The bustling, down-home atmosphere of a typical Saturday morning is part of the charm of Lawrence's downtown Farmers Market. While some additional space and amenities may increase the number of vendors and/or shoppers at the market, it also could have some undesirable effects. Certainly, if the effort to enlarge and formalize the market results in it being moved from downtown, both the atmosphere and the sales probably would suffer.
There is a danger here of trying to fix something that isn't broken.
How often do you hear anyone say they aren't going to the farmers market because it's too crowded or too difficult to park? Vendors might appreciate access to running water or permanent awnings to provide shade and protection from rain, but what they really come to the market for is to sell, and customers don't seem all that unhappy.
The open-air booths with market umbrellas and portable displays are part of the festive atmosphere. A pouring rain is likely to hold down traffic at the market even if some permanent awnings were in place.
A proposal presented by Farmers Market supporters in 2001 called for a move to a city parking lot in the 800 block of New Hampshire. Running water, bathrooms and permanent shelters would have cost an estimated $350,000. Clearly, those making the proposal planned for the lion's share of that cost to be borne by someone else -- either the city or Downtown Lawrence Inc. (DLI). If vendors were required to shoulder much of the cost, the prices they would have to charge to offset that cost undoubtedly would affect sales.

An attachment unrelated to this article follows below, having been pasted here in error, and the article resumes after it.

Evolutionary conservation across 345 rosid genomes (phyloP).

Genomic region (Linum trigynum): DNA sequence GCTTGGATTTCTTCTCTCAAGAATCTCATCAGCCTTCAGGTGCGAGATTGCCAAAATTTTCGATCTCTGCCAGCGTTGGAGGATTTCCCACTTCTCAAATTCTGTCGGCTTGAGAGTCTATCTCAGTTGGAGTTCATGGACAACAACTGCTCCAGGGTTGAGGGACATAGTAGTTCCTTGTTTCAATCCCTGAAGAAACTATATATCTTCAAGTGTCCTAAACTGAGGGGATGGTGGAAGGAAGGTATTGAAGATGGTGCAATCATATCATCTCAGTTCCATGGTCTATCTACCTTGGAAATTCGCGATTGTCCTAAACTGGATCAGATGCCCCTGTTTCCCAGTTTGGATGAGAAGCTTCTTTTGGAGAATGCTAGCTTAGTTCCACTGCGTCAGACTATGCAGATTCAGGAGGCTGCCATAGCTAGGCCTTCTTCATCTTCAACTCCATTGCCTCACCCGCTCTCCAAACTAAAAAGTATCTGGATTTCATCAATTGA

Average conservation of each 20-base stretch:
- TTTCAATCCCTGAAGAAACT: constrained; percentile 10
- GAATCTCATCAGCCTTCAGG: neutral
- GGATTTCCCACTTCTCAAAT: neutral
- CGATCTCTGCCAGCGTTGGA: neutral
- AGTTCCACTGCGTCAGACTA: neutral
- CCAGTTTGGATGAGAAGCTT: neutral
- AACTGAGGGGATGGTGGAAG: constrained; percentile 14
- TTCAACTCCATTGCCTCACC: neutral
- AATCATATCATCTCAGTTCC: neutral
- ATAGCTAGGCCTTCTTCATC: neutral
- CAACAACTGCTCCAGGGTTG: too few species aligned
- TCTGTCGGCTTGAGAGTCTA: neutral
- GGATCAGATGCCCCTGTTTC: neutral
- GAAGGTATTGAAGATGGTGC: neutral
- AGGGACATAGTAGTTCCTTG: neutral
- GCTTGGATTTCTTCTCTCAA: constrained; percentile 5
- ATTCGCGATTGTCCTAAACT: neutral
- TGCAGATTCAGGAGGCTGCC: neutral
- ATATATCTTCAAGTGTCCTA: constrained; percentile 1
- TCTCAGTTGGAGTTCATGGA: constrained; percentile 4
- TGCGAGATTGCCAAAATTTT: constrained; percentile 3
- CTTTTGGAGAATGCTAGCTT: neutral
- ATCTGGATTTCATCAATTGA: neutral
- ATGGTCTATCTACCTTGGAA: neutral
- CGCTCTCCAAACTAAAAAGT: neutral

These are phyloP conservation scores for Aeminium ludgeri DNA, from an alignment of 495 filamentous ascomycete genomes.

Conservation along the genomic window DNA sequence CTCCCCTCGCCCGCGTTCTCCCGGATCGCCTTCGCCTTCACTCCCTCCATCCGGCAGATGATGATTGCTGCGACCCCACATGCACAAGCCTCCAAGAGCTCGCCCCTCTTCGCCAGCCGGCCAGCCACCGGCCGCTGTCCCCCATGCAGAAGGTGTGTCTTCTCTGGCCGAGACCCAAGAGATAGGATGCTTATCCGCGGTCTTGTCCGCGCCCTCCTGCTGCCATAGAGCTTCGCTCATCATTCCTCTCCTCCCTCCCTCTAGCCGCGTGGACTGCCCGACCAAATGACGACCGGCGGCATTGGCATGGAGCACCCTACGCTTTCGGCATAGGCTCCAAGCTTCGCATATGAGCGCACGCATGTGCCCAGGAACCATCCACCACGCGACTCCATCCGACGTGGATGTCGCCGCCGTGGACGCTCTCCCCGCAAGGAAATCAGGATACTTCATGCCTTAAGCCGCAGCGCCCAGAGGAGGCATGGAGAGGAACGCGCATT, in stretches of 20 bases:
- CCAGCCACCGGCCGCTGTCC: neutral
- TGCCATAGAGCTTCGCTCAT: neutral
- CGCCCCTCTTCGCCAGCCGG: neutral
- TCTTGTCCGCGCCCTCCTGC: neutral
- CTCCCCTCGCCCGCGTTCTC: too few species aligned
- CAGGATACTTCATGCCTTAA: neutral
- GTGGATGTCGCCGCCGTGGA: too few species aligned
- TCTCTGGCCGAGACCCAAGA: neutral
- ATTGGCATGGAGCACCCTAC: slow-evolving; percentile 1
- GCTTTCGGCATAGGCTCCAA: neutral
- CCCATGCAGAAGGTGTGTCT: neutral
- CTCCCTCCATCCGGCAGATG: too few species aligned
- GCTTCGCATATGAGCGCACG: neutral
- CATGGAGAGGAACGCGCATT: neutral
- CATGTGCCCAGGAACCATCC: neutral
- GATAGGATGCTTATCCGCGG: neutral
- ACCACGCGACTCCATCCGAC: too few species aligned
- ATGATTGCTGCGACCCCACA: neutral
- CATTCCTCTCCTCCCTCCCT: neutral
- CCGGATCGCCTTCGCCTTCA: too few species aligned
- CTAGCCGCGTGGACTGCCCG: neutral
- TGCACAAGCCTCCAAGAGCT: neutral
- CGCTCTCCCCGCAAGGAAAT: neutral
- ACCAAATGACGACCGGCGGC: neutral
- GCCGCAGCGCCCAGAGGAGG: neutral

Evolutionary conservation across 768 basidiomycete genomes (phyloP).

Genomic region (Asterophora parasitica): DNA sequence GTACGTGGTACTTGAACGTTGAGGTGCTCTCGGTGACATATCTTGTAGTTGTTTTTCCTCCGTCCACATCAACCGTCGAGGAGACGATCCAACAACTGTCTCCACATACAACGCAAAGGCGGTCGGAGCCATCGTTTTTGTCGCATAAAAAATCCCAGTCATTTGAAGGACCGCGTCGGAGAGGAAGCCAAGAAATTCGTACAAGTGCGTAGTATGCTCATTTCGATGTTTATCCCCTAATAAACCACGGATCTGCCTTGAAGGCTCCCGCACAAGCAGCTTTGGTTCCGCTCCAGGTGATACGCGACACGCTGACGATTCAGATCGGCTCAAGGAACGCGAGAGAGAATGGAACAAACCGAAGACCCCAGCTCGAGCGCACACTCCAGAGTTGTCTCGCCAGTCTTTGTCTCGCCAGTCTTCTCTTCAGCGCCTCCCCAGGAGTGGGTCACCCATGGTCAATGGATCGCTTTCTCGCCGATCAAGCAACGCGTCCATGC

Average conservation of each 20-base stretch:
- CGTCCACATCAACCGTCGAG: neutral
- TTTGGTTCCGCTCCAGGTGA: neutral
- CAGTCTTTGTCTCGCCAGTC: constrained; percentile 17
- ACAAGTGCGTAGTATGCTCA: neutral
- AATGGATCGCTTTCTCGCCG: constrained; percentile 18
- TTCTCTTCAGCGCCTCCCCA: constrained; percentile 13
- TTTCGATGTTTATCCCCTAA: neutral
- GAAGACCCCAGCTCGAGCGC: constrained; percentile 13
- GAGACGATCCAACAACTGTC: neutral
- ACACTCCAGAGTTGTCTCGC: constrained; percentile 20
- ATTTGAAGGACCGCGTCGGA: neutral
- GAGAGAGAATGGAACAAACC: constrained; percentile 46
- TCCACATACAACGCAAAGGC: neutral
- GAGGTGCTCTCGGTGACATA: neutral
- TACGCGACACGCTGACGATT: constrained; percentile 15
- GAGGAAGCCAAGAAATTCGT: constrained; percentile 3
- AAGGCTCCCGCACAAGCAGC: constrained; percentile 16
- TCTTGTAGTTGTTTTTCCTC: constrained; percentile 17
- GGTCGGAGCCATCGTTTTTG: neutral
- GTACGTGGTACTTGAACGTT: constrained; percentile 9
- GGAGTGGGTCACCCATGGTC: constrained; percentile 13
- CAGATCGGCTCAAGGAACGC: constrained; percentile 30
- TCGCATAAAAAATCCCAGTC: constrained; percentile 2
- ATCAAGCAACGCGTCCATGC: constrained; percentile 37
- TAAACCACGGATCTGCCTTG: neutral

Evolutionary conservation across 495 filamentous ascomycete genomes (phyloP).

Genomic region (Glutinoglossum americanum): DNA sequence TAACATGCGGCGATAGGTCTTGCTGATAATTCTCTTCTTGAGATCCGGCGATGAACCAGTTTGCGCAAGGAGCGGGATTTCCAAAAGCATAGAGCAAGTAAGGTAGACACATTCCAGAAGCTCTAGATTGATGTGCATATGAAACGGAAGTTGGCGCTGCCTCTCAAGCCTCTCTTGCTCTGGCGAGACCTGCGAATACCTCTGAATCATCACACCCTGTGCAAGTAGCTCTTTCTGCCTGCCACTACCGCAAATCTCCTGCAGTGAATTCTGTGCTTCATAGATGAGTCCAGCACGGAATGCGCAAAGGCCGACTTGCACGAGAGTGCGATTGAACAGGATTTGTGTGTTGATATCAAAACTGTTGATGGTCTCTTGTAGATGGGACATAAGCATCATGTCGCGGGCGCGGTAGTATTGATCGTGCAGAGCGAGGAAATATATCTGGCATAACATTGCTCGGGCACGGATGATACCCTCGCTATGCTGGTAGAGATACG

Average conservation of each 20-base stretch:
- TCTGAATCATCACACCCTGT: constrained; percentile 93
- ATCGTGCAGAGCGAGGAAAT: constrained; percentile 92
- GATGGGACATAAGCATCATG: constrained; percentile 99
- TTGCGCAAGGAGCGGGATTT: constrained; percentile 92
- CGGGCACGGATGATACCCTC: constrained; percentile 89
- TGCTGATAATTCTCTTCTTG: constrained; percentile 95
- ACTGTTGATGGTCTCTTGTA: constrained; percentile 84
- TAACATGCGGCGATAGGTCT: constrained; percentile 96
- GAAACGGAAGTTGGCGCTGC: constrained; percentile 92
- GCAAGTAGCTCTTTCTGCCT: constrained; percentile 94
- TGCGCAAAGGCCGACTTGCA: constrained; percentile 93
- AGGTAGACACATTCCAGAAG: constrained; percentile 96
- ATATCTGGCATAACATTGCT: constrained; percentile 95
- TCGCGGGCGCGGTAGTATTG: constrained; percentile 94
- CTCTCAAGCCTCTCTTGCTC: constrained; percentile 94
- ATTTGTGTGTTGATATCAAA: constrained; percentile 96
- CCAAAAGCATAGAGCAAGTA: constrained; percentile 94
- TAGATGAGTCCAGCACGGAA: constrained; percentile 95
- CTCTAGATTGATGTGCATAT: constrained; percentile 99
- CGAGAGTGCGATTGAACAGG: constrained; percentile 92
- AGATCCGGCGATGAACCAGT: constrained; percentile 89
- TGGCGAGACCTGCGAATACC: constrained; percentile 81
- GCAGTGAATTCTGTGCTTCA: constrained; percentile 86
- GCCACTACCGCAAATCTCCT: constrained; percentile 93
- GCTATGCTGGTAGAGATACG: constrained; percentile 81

Farmers Market supporters are scheduled to talk to Lawrence city commissioners tonight about forming a task force to set a course for the market. Coincidentally, city commissioners discussed last week the possibility of reducing funding to DLI. If improvements for the market are a general benefit for downtown, perhaps the city and DLI could agree to dedicate a portion of DLI's funding for that purpose.
The Lawrence Farmers Market is one of the nicest around. On Saturday mornings and Tuesday and Thursday afternoons, it combines an entertaining social outing with the opportunity to purchase local products and support local producers. It's a treasure for Lawrence. It's fine to consider ways to make the market better, but it also might be unwise to mess too much with success.